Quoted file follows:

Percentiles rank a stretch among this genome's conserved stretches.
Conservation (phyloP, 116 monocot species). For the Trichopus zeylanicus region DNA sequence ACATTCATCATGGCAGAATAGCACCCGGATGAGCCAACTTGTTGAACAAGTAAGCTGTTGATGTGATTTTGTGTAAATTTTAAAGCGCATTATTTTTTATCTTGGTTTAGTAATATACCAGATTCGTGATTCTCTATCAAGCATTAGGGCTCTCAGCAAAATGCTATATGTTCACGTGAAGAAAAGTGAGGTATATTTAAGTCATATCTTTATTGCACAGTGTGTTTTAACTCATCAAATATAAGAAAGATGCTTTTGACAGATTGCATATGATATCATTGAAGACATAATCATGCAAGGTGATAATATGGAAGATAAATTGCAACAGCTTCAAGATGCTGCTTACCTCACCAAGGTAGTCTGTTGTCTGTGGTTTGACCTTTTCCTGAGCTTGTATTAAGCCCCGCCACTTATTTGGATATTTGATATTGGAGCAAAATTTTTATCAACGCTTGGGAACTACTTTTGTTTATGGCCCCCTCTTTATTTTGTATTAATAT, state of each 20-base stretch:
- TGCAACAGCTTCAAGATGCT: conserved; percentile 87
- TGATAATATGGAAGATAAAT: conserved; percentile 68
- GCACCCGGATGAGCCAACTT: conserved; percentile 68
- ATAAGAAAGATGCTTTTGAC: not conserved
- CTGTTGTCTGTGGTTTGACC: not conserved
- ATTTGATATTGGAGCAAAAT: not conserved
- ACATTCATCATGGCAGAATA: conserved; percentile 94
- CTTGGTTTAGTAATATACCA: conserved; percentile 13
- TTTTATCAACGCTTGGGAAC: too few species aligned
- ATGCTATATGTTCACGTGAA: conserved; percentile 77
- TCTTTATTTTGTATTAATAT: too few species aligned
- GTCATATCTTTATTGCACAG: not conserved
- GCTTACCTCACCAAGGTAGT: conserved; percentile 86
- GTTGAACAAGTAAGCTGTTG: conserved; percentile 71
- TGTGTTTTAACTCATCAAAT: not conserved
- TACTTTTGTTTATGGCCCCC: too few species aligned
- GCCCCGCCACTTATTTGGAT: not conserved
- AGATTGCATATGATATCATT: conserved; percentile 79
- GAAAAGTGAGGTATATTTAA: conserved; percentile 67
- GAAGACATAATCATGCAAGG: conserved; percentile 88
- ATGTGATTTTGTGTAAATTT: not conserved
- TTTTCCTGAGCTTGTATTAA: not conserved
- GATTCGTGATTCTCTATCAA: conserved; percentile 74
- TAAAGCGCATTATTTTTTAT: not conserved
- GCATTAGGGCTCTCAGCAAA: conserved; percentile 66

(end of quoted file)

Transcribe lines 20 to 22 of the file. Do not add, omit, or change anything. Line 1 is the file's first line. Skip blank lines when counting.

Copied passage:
- AGATTGCATATGATATCATT: conserved; percentile 79
- GAAAAGTGAGGTATATTTAA: conserved; percentile 67
- GAAGACATAATCATGCAAGG: conserved; percentile 88